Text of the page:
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Foot and ankle disorders

Foot and ankle disorders

Foot and ankle disorders


Clubfoot, known to doctors as talipes equinovarus, is a congenital (present at birth) abnormality of the foot. Clubfoot describes a variety of foot abnormalities in which a newborn's foot is twisted inward. 

Clubfoot can be mild or severe, affecting one or both feet. Clubfoot can inhibit a child's ability to walk, but with early treatment the appearance and overall function of the foot or feet should show improvement.

The most important aspect of care is early diagnosis and treatment. If your child's doctor identifies a clubfoot, starting treatment as soon as possible is a key factor to ensuring the most successful outcome.

Treatment options

  • Stretching and casting (also known as the Ponseti method): Stretching and casting involves manipulating the foot into the proper position and then casting it to maintain the position. This process occurs weekly for several weeks until the shape of the foot has been corrected. Once the shape has been aligned, the foot is maintained through stretching exercises, special shoes or splinting with braces at night, for up to three years.
  • Stretching and taping: This treatment includes daily manipulation of the foot and taping to maintain the correct position until the next day. Usually after two months, the treatments are reduced to three times per week until 6 months of age. Once the shape of the baby's foot is corrected, daily exercises and night splints continue until they are walking.
  • Surgery: Surgery is sometimes necessary in more severe cases or if the stretching and casting approach does not correct the clubfoot. A pediatric orthopaedic surgeon can lengthen tendons and properly position the foot. After surgery, the child may need to wear a brace to prevent any recurrence of the deformities.

Flat feet

Flexible flat foot, also known as pes planus, is a condition where the arch of the foot disappears when the foot comes into contact with the ground. As the arch disappears, the ankle turns or rolls inward, also called pronation. When the child is sitting or on their tiptoes the arch reappears.

Treatment options

  • Exercises: The patient's doctor may recommend stretching exercises for the heel cord.
  • Orthotics: In some cases, orthotics or shoe inserts offer support and may relieve foot pain and fatigue.


In-toeing means the feet point inward instead of straight ahead or slightly outward. Also known as "pigeon-toed," in-toeing is a common gait (walking) abnormality that usually does not require treatment. In most cases, children outgrow in-toeing.

Most children with in-toeing do not exhibit any associated symptoms. Some children may have some pain around the knee area.

Treatment options

  • Most cases of in-toeing correct themselves and do not require treatment.

Tarsal coalition

The bones of the foot found at the top of the arch, the heel and the ankle are called the tarsal bones. A tarsal coalition is an abnormal connection between two or more of these bones. These coalitions can form across joints of the foot or can occur between bones that don't normally have a joint between them. Generally, the main symptom is pain and stiffness around the ankle, typically between the ages of 8 and 18.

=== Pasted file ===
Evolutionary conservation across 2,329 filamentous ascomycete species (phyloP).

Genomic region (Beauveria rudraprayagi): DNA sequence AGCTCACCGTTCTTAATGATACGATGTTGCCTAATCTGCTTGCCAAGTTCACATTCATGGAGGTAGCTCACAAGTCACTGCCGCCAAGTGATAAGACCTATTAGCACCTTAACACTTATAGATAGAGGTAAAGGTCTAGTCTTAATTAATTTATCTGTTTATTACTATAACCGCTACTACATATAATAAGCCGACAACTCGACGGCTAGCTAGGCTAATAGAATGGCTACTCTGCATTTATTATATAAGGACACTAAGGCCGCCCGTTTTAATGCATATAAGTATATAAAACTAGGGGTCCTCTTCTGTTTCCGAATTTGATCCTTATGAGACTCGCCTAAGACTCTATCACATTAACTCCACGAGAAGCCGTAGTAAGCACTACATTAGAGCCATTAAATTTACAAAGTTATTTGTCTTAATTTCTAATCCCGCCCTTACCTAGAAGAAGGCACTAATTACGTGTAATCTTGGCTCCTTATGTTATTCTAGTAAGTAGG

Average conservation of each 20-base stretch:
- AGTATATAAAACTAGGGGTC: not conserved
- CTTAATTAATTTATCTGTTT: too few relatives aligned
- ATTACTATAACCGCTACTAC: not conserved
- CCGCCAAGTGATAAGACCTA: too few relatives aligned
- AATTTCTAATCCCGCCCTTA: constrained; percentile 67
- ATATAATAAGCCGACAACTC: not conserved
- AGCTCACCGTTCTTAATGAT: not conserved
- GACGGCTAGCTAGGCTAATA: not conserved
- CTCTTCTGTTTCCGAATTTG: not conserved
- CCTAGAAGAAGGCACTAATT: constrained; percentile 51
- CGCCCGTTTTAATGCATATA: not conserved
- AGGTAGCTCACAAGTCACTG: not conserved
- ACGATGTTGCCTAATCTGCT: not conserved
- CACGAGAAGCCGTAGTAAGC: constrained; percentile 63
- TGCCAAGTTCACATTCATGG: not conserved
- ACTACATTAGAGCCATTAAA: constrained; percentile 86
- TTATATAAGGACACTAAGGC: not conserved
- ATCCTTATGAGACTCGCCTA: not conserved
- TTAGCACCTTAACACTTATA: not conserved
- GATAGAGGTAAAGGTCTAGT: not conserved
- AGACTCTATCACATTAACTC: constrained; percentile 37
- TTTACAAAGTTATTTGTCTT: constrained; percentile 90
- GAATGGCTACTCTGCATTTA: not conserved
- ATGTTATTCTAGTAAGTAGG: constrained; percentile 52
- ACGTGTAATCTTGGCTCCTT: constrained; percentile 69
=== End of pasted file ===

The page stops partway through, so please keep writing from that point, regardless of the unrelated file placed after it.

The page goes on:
Treatment options

  • Observation: Many children with the condition never need treatment. Of those who do need treatment, some don't need surgery, nonsurgical options include:
    • Casting
    • Steroid injection
    • Anti-inflammatory medications
    • Physical therapy
  • Surgery: A severe case of tarsal coalition can interfere with foot function and may alter a child's activity level. The surgical treatment is based on the type, severity and complexity of the tarsal coalition. Surgical options include:
    • Removal of the tarsal coalition
    • Joint preserving surgery


A bunion is an enlarged bump located just behind the big toe, and is often painful. Juvenile bunions are congenital and can develop as the child grows. The bump affects the joint of the big toe and causes changes in the bony framework of the front part of the foot. As the deformity progresses, the entire structure of the foot can be thrown out of alignment.

Treatment options

  • Nonsurgical: Sometimes observation of the bunion is all that's needed. To reduce the chance of damage to the joint, periodic evaluation and X-rays may be recommended. Nonsurgical treatment options include: 
    • Insoles/orthotics may help balance the structure and function of the foot.
    • Changes in shoe wear: Choose shoes that have a wide toe box and avoid those with pointed toes or high heels which may aggravate the condition.
    • Medications: Oral non-steroidal anti-inflammatory drugs, such as ibuprofen, may be recommended to reduce pain and inflammation.
  • Surgery: When nonsurgical treatments fail to relieve bunion pain and the pain interferes with daily activities, surgery may be recommended to realign the bone and correct bone structure.